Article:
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Harlow hospital's resuscitation work in the spotlight at international medical conference

Clinicians at The Princess Alexandra Hospital NHS Trust (PAHT), who have been leading innovative work on resuscitation techniques, were invited to present their results at an international conference which attracted 1,500 specialists from around the globe.

Image representing Harlow hospital's resuscitation work in the spotlight at international medical conference

PAHT was one of only a handful of NHS trusts asked to present at the forum. The team addressed the congress of leading doctors, nurses and delegates from hospitals and universities from all over the world at the European Resuscitation Council (ERC).

Matthew Ibrahim, lead resuscitation practitioner, and Philip Chandler, resuscitation practitioner at PAHT, have been working on reducing the incidence of cardiac arrest in hospital and presented the results of their research at the conference. The ERC congress - Resuscitation 2019 - delivered a fresh and exciting update of developments in resuscitation science, guidelines and practice. It took place in the Slovenian capital, Ljubljana, with the theme of the congress: What works and what doesn't work in resuscitation.

The PAHT resuscitation team's work has made great strides and is contributing to improving patient safety in the Harlow hospital and further afield. This is the third year that Matt and Phil have been asked to present studies at the international conference. Their presentation involved demonstrating three pieces of work undertaken at PAHT, to delegates from hospitals and universities from all over the world.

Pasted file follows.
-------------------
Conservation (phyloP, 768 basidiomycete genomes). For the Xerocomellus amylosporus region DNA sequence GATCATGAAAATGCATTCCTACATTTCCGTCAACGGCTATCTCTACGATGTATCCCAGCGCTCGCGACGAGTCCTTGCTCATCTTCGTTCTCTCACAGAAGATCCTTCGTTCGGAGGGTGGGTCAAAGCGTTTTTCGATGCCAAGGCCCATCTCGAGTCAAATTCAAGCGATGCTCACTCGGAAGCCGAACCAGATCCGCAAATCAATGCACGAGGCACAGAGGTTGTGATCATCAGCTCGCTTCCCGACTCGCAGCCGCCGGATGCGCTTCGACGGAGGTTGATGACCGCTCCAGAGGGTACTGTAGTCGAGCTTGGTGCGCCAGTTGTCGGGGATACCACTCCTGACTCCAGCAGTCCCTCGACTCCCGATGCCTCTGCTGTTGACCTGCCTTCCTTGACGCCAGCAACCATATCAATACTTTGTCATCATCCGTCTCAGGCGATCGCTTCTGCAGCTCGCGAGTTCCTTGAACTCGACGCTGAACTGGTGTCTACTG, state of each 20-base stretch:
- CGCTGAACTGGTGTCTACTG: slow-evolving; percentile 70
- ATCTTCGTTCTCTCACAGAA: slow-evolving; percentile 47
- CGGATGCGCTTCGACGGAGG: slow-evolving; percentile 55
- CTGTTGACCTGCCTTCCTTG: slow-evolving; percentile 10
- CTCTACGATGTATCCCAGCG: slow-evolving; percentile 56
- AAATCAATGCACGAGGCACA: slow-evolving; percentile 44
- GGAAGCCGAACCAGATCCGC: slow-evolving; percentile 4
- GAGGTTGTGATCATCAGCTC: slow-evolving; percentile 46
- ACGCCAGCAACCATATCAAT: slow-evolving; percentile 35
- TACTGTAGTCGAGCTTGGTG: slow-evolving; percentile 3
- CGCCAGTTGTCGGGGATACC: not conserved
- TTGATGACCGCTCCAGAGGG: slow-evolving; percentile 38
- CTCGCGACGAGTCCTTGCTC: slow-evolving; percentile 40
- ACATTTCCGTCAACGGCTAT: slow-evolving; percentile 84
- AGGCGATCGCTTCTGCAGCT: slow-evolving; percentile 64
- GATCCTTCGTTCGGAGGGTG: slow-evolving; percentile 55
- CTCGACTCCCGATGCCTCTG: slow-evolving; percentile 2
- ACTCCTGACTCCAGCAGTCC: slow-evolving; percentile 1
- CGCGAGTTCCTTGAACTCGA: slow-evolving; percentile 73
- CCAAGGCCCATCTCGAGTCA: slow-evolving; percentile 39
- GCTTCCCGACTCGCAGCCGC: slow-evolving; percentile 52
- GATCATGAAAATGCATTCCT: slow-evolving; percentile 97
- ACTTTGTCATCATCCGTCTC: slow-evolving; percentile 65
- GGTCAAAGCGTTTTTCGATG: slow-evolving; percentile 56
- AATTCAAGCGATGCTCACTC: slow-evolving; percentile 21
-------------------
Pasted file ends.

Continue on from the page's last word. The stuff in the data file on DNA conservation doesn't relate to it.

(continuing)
One of these pieces of work is an examination of a novel multi-professional approach to reviewing in-hospital cardiac arrests at the acute trust. It has focused on a Cardiac Arrest Review Panel (CARP), which involves staff from across hospital services. This has led to strengthened processes and enhanced opportunity for learning among staff resulting in improved patient care.

A review of patient deterioration prior to adult cardiac arrest looked at updating a national early warning score for patients at risk of cardiac arrest.

A further study was centred on the 'resuscitation trolley'. This is vital equipment in a hospital emergency situation, and the PAHT team have introduced a new trolley system which has ensured improved safe and prompt access to emergency equipment. Monthly safety audits on resuscitation trolley compliance since January 2017 reveal that trust-wide compliance rose to 100% in 2018.

Jo Howard, deputy chief medical officer at PAHT, praised the achievements of the team and their involvement in international scientific study. She said: "Congratulations to the team. This is really great recognition of their excellent work to bring into practice innovative methodology and improvements to patient safety. "

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